SNOW HILL – A minor change to the Purnell Crossing development plan sparked concern among residents this week as they started to consider the project’s overall impact.
Though the Purnell Crossing planned unit development (PUD) was approved in 2001, it’s attracted attention in recent months as property owner Troy Purnell has requested modifications to it in response to market demand. In June, he got approval to build a mix of apartments and townhouses on the north portion of the PUD. In July, he asked to replace the 30 single-family home lots planned near The Cottages at Berlin with 22 larger lots. This week, he asked the Berlin Planning Commission to turn seven of those lots into two larger lots.
“Everything else is the same as it was prior,” Purnell told the commission Wednesday.
Nevertheless, residents in the audience said the overall project was going to have a huge impact on local traffic. Davis Court resident Jenny Allen, who said she’d read that each U.S. household had 1.97 to 2.28 cars, questioned how the town would deal with the influx of vehicles. She asked if a traffic study had been done
Purnell said a study had not been done but that Maryland’s State Highway Administration had reviewed the PUD plans. He stressed the project had been approved in 2001, before many of the newer neighborhoods in town.
“It’s always been understood there’d be this density on this property,” he said.
Allen also asked whether improvements would be made to Harrison Avenue in the future, as it was in poor condition and didn’t have sidewalks. Purnell, who is also on the town council, said it was a question of funding. He added, however, that Harrison Avenue was at the top of the town’s priority list.
Resident Myrna Dyson asked whether the project’s impact on schools had been considered.
“The county has been well informed,” Purnell said, adding that his project had been taken into account in the last comprehensive plan.
Resident Jim Hoppa said that like Allen, he was concerned about traffic. He said he’d looked at state figures on Broad Street’s traffic volume and found it already had average annual daily traffic of 2,300 cars a day.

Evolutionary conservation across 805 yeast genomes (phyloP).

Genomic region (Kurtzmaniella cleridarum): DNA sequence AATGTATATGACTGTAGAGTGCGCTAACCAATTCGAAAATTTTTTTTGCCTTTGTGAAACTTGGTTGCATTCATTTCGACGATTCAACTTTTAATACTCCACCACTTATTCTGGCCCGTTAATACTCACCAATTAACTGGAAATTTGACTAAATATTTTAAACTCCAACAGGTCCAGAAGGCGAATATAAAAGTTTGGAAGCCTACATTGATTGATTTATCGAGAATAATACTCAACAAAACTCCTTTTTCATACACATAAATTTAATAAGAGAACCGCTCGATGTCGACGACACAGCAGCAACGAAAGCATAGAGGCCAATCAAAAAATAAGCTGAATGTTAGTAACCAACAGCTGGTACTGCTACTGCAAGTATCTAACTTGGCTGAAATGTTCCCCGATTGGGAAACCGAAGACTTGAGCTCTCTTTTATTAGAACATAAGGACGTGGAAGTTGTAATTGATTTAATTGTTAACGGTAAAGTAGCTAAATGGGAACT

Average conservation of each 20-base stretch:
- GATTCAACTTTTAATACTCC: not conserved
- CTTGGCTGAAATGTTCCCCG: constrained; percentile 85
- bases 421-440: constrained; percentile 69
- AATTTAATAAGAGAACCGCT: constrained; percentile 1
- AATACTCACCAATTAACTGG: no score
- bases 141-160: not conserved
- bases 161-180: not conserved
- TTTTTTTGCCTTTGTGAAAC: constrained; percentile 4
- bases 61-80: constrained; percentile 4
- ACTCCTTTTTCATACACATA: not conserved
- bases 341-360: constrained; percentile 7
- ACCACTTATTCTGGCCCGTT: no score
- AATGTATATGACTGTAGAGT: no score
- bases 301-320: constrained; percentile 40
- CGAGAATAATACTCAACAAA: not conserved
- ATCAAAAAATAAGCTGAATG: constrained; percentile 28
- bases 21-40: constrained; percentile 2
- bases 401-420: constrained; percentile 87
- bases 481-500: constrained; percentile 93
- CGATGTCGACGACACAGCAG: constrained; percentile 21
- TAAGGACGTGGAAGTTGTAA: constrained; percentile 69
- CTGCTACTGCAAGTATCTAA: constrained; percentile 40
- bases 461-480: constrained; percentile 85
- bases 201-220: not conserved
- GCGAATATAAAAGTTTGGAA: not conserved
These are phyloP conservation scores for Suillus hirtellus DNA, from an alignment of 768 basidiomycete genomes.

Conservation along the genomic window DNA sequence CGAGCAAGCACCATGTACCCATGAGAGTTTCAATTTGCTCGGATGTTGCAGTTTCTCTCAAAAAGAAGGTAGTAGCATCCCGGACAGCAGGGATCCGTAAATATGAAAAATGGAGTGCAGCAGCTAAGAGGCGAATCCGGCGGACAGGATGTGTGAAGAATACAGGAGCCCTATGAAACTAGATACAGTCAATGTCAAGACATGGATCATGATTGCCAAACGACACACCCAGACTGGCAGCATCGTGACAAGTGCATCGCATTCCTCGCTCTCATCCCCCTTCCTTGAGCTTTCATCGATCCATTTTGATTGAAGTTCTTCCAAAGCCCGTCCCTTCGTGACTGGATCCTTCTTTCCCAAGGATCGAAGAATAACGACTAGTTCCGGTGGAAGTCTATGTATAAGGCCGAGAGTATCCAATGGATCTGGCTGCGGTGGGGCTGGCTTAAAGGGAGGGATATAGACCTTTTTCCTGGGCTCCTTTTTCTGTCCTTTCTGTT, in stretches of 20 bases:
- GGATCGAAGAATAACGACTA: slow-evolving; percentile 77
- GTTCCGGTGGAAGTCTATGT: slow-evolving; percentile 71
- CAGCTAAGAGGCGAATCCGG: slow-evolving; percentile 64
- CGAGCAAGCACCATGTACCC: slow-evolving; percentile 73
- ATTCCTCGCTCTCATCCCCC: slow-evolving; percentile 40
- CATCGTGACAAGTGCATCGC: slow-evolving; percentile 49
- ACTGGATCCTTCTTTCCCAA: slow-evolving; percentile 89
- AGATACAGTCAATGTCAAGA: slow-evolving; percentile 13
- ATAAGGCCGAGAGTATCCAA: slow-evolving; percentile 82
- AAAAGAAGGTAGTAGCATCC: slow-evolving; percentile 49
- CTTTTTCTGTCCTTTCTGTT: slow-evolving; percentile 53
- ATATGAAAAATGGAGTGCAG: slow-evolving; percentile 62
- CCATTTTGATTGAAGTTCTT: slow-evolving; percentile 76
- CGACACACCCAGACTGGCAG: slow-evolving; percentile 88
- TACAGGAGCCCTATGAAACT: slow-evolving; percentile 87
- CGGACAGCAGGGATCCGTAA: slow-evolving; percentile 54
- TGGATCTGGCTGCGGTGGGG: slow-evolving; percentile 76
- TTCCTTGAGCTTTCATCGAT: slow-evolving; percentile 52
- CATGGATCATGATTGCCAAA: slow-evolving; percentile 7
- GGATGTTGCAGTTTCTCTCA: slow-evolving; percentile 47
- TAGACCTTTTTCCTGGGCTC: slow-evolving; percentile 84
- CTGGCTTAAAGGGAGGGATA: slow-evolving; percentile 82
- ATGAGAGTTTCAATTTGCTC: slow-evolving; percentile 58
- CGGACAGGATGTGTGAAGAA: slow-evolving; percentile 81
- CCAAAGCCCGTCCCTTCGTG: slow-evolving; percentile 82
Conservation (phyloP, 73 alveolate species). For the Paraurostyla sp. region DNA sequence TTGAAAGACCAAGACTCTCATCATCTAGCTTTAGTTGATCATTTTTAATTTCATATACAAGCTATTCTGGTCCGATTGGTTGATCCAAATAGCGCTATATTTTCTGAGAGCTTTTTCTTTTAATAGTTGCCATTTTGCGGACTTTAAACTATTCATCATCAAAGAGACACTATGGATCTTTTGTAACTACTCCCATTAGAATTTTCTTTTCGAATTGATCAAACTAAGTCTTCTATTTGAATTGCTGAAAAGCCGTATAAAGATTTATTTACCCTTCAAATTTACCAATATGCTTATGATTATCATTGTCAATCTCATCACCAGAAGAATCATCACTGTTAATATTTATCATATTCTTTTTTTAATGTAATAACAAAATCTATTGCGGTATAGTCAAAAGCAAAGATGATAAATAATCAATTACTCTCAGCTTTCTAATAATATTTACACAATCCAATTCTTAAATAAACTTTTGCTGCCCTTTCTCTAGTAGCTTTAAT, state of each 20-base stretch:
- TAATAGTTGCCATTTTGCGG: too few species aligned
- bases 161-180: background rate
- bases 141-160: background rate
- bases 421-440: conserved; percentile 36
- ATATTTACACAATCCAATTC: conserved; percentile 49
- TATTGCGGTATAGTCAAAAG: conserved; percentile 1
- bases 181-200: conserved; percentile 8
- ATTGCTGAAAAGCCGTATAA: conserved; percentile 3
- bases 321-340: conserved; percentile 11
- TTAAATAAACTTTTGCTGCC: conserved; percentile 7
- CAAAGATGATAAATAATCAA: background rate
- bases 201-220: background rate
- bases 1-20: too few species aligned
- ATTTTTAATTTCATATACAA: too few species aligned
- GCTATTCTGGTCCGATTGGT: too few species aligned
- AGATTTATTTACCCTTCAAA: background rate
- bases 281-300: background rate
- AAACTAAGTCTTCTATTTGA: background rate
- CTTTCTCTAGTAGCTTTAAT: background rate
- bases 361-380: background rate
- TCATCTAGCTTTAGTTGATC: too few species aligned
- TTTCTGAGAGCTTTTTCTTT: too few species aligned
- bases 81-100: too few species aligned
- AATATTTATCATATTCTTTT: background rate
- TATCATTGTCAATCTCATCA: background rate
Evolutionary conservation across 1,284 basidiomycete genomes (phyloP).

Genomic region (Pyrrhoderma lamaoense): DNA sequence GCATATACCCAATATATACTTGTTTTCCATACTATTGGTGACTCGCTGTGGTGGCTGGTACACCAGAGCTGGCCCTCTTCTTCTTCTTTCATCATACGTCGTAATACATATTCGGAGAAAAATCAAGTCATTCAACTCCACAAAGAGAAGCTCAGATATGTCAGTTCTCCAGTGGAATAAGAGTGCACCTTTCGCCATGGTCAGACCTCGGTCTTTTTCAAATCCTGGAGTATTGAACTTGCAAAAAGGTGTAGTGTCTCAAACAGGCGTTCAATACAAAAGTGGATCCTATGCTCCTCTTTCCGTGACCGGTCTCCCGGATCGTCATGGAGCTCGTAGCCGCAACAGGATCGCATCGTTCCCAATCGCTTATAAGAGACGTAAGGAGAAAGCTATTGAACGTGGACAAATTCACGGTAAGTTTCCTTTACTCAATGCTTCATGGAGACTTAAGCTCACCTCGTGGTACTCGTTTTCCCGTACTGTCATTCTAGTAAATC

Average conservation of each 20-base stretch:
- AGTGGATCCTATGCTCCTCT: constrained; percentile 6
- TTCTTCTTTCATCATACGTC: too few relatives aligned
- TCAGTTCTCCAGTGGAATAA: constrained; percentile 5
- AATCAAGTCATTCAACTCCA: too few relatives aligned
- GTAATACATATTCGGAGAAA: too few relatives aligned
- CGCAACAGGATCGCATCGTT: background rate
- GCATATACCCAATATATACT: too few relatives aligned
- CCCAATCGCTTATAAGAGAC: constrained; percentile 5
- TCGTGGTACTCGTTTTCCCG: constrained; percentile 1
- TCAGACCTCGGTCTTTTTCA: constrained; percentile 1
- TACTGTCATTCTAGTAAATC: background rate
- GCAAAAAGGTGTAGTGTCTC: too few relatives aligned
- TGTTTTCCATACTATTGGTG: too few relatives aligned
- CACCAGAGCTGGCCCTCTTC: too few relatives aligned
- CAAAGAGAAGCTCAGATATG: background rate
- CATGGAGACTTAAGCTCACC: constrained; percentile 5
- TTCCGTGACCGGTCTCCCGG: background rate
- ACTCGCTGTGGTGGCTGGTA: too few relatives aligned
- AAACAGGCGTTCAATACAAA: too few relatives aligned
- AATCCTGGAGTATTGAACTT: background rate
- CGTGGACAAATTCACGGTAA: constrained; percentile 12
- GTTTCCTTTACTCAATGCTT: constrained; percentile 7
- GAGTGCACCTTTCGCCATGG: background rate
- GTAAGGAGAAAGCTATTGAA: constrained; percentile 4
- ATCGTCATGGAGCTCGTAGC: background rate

“I think you need to take into consideration volume of traffic,” he said.
Purnell again pointed out the PUD master plan, which portrays townhouses, apartments and single-family homes, had been approved nearly 20 years ago. He said he was just asking for approval to turn seven small lots into two larger lots at the request of a buyer.
“I think this is a good precedent,” commission member Pete Cosby said, adding that he’d like to see even more of the single-family lots shown in the PUD converted to larger parcels.
The commission voted 4-0 to approve the modification. In an interview after the meeting, Purnell acknowledged that while the overall PUD could potentially bring hundreds of new residents to Berlin, he was only focused on completing the single-family portion of the project now. He has no immediate plan to build the townhouses shown on the PUD drawings and says he’s sure there will be more modifications to them going forward.
He pointed out that since its initial approval 18 years ago, the PUD had been adjusted at various times based on the market. Purnell can’t predict when the entire project will be complete.
“I don’t know what the future’s going to bring,” he said. “I can’t tell anybody when it’s going to be built because I don’t know.”
Following heated discussion of the project on Facebook this week, Purnell encouraged concerned citizens to contact him directly.
“If somebody’s got a question, I wish they’d call me,” he said.